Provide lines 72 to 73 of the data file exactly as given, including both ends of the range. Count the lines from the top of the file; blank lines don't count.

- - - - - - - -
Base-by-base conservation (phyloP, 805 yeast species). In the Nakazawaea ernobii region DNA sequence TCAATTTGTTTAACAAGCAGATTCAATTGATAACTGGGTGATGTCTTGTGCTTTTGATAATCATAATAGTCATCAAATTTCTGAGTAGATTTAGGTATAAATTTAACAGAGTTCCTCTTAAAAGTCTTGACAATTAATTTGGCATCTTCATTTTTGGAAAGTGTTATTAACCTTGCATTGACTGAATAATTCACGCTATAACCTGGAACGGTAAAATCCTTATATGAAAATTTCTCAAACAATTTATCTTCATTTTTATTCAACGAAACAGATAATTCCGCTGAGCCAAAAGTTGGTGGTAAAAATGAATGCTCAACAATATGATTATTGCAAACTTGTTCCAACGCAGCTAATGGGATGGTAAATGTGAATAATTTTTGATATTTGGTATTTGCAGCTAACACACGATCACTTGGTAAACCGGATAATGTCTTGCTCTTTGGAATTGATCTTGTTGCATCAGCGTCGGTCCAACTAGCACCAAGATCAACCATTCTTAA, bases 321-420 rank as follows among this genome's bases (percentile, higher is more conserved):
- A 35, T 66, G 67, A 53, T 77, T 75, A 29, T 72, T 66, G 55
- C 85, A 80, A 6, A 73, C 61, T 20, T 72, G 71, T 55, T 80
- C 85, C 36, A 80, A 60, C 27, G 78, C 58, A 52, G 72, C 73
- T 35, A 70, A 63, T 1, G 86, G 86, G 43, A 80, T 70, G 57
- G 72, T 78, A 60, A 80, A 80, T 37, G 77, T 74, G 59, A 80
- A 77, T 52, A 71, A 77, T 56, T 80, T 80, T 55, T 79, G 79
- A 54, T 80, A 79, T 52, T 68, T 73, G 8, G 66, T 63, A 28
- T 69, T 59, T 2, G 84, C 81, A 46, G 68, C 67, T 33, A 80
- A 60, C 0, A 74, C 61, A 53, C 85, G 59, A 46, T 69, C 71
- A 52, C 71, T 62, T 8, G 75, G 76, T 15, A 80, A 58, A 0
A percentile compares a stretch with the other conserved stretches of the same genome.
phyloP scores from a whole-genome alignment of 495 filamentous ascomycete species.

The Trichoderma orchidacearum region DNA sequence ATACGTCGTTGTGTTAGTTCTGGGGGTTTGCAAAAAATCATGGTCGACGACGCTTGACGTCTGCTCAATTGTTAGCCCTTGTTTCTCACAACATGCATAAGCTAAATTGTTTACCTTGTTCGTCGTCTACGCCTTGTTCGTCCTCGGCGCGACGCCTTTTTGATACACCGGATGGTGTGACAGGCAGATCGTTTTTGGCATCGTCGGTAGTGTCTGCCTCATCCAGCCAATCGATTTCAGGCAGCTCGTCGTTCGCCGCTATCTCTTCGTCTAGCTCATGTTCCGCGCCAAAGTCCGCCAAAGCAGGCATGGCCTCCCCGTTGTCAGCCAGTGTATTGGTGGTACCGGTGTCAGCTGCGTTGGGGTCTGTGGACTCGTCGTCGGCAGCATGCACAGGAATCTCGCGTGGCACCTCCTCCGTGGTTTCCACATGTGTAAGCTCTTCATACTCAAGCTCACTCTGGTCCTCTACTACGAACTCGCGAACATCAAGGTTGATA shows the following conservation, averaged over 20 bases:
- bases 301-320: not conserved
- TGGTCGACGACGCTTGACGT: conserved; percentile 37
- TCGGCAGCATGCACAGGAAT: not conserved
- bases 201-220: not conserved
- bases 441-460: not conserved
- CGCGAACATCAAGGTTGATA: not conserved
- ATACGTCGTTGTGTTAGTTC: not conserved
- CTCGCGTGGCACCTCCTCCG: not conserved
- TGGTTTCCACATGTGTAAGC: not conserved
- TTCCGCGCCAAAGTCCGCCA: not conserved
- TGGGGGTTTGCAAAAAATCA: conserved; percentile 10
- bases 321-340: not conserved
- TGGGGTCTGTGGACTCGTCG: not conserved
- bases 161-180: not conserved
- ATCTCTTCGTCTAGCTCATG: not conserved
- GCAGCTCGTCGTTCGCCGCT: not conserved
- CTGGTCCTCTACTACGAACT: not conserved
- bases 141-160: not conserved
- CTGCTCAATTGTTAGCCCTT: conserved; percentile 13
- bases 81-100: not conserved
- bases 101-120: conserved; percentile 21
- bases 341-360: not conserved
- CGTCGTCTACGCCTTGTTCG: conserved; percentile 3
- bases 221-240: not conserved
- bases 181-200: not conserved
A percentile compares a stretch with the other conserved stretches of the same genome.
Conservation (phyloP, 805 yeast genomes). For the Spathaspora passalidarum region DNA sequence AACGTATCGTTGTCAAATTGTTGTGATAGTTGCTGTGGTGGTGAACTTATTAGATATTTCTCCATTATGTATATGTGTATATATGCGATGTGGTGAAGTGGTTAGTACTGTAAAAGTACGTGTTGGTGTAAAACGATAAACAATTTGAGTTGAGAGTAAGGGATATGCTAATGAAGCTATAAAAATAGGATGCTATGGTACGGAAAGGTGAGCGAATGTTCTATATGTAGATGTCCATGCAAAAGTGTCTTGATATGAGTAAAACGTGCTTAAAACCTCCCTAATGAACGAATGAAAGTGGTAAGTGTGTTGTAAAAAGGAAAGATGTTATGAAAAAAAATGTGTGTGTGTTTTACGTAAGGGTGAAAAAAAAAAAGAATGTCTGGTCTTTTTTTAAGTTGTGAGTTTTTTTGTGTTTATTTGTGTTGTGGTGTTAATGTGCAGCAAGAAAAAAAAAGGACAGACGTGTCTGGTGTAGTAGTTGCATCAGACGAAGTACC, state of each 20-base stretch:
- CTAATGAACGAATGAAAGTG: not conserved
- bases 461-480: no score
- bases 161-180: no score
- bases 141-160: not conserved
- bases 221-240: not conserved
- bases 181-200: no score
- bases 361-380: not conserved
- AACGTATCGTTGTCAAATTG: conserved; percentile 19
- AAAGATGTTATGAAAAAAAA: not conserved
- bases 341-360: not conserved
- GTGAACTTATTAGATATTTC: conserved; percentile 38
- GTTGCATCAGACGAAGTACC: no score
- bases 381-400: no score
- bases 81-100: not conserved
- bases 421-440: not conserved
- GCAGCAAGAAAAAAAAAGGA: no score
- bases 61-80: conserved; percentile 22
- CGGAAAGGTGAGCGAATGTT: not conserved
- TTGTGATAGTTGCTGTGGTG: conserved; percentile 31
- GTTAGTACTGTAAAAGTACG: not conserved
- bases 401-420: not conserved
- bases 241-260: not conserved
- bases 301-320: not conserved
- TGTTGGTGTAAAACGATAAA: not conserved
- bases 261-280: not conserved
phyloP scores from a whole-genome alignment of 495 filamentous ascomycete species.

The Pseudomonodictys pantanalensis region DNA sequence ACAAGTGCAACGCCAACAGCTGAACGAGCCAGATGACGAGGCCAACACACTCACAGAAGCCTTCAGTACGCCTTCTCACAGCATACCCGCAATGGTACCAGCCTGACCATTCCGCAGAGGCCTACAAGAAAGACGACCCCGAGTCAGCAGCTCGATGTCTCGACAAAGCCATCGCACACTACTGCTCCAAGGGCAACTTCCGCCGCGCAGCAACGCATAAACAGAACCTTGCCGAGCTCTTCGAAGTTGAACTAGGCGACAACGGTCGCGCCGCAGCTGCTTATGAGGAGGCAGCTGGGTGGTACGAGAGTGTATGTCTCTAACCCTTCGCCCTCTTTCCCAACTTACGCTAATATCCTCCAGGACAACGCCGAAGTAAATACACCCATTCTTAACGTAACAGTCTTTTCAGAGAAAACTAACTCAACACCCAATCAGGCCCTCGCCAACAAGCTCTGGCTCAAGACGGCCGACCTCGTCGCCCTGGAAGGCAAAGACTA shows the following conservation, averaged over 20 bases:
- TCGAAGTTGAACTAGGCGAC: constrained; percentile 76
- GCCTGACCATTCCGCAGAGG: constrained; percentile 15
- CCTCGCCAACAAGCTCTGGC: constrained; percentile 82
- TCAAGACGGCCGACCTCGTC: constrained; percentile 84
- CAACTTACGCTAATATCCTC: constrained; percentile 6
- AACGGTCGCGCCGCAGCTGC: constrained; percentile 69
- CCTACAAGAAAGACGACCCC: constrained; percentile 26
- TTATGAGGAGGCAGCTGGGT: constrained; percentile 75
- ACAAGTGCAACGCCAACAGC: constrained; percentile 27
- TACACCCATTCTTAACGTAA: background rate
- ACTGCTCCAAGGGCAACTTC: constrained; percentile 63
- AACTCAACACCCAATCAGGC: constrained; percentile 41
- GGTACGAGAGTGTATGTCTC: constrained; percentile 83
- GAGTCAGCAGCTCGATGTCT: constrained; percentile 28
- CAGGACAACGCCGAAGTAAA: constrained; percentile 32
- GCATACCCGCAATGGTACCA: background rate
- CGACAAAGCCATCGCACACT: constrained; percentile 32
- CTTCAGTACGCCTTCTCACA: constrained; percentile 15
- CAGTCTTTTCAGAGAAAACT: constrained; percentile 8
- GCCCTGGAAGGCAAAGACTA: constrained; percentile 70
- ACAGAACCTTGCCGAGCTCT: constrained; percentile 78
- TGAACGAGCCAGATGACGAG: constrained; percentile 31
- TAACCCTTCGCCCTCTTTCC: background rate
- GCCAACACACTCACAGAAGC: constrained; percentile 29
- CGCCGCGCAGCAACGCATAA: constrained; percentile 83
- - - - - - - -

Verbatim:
- TCAAGACGGCCGACCTCGTC: constrained; percentile 84
- CAACTTACGCTAATATCCTC: constrained; percentile 6